- The H1-B lobby wants US workers to think that lower wages are not a motivator for the H1-B visa program.
- This is why they don’t want them to see this information from research.
The wage level of H1-B visa holders versus similarly categorized US domestic workers usually are not published. In fact, up until 2011, the government did not even publish the wages of H1-B visas.
Hiding the Wage Level Paid to H1-B Visa Holders
A study published by Daniel Costa and Ron Hira in the Economic Policy Institute titled H-1B visas, and prevailing wage levels found the following.
Three-fifths of all H-1B jobs were certified at the two lowest prevailing wage levels in 2019 (emphasis added)
Although salary information that corresponds to requested positions on LCAs has been made available by DOL for a number of years through the Office of Foreign Labor Certification’s LCA disclosure data, until recently the prevailing wage levels selected by employers were not readily available. In 2011, the Government Accountability Office (GAO) for the first time (emphasis added) reported what some had suspected and speculated about but to that point were not able to officially confirm: The vast majority of H-1B jobs were being certified by DOL at the two lowest wage levels.
Isn’t it curious that this was hidden from public view for so long? It is almost as if the H1-B lobby did not what the public to know that companies that employ H1-B workers were getting a very substantial price break on wages.
The percentage of each group assigned to each pay category is shown in the article below.
It does appear that the wages are rising. However, one has to wonder why this change happened between 2010 and 2019.
But the wage levels paid by H1-B employers to H1-B visa holders are worse than what this table shows.
The two lowest permissible H-1B wage levels are significantly lower than the median of salaries surveyed for the occupation in the local area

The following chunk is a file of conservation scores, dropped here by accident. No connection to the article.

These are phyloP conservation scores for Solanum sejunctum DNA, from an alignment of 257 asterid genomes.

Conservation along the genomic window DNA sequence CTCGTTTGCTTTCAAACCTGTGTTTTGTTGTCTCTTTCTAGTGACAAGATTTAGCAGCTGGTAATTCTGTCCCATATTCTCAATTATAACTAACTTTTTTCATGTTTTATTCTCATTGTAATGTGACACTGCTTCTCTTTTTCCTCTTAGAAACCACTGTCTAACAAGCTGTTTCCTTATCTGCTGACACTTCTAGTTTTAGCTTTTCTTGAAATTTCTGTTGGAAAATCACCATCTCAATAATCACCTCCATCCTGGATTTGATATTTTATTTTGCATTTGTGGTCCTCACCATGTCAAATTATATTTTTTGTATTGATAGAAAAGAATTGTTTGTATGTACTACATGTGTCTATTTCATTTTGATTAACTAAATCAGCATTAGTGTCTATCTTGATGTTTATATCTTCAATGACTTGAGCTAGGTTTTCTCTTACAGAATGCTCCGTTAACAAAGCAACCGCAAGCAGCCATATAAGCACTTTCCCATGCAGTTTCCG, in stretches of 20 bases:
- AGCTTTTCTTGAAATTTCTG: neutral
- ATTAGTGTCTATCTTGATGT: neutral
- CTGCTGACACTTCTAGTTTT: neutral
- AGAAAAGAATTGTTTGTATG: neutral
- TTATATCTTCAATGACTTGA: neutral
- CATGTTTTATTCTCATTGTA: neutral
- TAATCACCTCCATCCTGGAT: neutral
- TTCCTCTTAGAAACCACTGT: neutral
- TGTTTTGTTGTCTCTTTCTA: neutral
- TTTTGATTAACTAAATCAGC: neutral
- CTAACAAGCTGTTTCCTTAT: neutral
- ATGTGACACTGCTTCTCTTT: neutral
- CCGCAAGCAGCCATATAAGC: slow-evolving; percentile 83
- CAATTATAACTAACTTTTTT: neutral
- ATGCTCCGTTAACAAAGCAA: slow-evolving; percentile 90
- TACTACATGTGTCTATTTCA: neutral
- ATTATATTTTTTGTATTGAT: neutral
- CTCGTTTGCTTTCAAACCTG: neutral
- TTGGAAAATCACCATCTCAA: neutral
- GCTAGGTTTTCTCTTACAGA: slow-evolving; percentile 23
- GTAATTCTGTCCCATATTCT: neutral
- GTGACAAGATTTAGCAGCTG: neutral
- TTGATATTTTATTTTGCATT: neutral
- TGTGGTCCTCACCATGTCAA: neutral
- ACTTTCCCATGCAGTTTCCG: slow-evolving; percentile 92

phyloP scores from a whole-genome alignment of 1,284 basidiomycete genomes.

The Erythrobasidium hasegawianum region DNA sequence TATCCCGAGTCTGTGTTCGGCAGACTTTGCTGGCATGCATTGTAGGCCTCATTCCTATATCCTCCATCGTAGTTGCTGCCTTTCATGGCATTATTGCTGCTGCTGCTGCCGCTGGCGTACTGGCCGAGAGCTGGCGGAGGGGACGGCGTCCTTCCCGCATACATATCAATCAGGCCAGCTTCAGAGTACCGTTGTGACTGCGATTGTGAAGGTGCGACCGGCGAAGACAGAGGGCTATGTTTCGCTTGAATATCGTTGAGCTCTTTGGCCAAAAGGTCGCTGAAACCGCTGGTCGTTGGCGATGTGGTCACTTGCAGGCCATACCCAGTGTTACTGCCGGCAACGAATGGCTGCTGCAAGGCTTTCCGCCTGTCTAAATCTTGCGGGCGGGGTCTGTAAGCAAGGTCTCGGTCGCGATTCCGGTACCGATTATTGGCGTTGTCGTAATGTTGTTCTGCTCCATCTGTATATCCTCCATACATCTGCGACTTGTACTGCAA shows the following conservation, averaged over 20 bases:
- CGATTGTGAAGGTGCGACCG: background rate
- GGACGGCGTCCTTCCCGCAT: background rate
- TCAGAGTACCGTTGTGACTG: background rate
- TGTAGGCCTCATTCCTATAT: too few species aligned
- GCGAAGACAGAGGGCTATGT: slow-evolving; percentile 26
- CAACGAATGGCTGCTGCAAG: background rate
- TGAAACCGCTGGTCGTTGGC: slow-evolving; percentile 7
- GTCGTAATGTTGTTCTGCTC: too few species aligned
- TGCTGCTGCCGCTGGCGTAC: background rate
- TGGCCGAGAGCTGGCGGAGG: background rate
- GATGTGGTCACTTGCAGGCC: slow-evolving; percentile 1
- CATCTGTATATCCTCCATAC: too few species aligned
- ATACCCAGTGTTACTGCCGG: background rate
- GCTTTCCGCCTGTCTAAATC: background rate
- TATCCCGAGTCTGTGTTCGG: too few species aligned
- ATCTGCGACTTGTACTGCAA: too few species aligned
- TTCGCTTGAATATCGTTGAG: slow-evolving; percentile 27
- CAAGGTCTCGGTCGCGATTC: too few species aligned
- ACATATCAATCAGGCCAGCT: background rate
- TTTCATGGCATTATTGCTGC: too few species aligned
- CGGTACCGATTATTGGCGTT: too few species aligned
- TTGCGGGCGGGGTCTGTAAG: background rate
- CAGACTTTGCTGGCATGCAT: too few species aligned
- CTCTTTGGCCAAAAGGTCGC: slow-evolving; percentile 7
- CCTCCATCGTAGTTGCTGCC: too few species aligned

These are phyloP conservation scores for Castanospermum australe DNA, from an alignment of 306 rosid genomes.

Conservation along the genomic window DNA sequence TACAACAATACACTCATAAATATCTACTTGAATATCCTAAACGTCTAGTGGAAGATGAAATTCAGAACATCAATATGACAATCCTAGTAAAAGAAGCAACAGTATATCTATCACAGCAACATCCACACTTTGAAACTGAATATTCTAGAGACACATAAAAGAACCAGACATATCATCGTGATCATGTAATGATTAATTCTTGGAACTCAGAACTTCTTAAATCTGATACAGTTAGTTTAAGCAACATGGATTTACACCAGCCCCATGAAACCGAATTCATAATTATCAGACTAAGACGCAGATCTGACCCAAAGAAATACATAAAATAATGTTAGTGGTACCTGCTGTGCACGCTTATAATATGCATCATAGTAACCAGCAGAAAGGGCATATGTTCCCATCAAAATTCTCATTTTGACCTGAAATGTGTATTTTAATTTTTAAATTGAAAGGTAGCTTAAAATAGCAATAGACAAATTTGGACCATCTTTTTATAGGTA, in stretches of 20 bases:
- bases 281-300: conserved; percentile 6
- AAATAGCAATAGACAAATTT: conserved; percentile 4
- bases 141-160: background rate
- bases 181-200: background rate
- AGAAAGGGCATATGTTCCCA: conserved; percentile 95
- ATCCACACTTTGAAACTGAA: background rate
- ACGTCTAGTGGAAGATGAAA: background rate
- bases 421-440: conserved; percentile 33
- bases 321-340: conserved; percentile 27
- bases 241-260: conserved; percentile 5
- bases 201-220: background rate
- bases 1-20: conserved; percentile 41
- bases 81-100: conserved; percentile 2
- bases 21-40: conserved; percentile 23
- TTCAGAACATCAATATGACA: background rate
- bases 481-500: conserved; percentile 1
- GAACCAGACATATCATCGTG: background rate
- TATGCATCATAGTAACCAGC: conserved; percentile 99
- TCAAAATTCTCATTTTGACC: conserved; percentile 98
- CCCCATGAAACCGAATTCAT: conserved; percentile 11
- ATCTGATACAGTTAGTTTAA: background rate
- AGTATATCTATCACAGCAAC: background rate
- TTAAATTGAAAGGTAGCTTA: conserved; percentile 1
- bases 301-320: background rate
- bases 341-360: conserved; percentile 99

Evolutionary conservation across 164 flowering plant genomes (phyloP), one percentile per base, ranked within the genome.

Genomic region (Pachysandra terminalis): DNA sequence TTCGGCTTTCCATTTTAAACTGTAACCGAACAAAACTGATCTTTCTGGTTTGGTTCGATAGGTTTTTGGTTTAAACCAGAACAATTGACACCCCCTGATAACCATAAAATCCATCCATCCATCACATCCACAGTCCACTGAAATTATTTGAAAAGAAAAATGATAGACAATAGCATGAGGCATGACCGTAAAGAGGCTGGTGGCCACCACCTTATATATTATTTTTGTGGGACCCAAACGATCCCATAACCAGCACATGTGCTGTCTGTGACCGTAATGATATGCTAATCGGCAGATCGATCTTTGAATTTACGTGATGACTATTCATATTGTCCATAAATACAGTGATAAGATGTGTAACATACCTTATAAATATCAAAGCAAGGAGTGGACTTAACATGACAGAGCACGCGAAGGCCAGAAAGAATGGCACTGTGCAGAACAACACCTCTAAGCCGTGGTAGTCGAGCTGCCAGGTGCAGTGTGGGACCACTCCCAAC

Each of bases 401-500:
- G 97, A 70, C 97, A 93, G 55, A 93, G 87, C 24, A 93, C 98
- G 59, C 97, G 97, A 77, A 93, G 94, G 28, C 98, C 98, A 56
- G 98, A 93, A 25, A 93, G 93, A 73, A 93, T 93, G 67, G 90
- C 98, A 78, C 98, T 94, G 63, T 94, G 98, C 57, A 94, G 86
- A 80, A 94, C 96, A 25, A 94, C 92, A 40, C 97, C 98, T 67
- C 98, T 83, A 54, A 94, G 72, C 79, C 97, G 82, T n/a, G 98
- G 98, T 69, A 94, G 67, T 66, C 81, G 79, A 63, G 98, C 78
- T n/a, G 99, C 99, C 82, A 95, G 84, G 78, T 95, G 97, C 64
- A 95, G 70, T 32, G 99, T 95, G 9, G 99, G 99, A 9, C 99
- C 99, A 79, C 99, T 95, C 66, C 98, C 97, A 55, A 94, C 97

In order to understand the differences among salary amounts that correspond to prevailing wage levels, we provide an example in Table 2 that comes from the Foreign Labor Certification (FLC) Data Center’s Online Wage Library. The Online Wage Library lists prevailing wage levels for every available occupation and geographic area, based on DOL’s OES survey data, and employers visit this site to find the appropriate wage levels for the vast majority of H-1B positions they list on LCAs. (Employers used alternative wage surveys to set the prevailing wage for 9% of positions certified in 2019; see Table 1.)
Through categorization, the DOL is able to make low wages look higher than they are.
How Much of a Discount?
Employers hiring at Level 1 receive a discount of 36%, or $41,746, versus paying the median wage for the job in the region—represented by Level 3—and those hiring at Level 2 receive a discount of 18%, or $20,863.
(Notice this is for jobs in Washington DC, which is one of the more expensive places to live)
And yet, the H1-lobby and corporations that hire H1-B visa holders state that lower wages are never the motivation, its only about skills.
Companies that hire H1-B visa workers use the status of these workers to pay them less than prevailing wages (in addition to the depressing effect on wages simply through the increased supply of workers facilitated by the H1-B and other foreign worker visa programs.) This is the opposite of the claim made by the H1-B lobby that the primary reason for the H1-B visa program has nothing to do with paying lower wages and is all about “skills” and “US competitiveness.”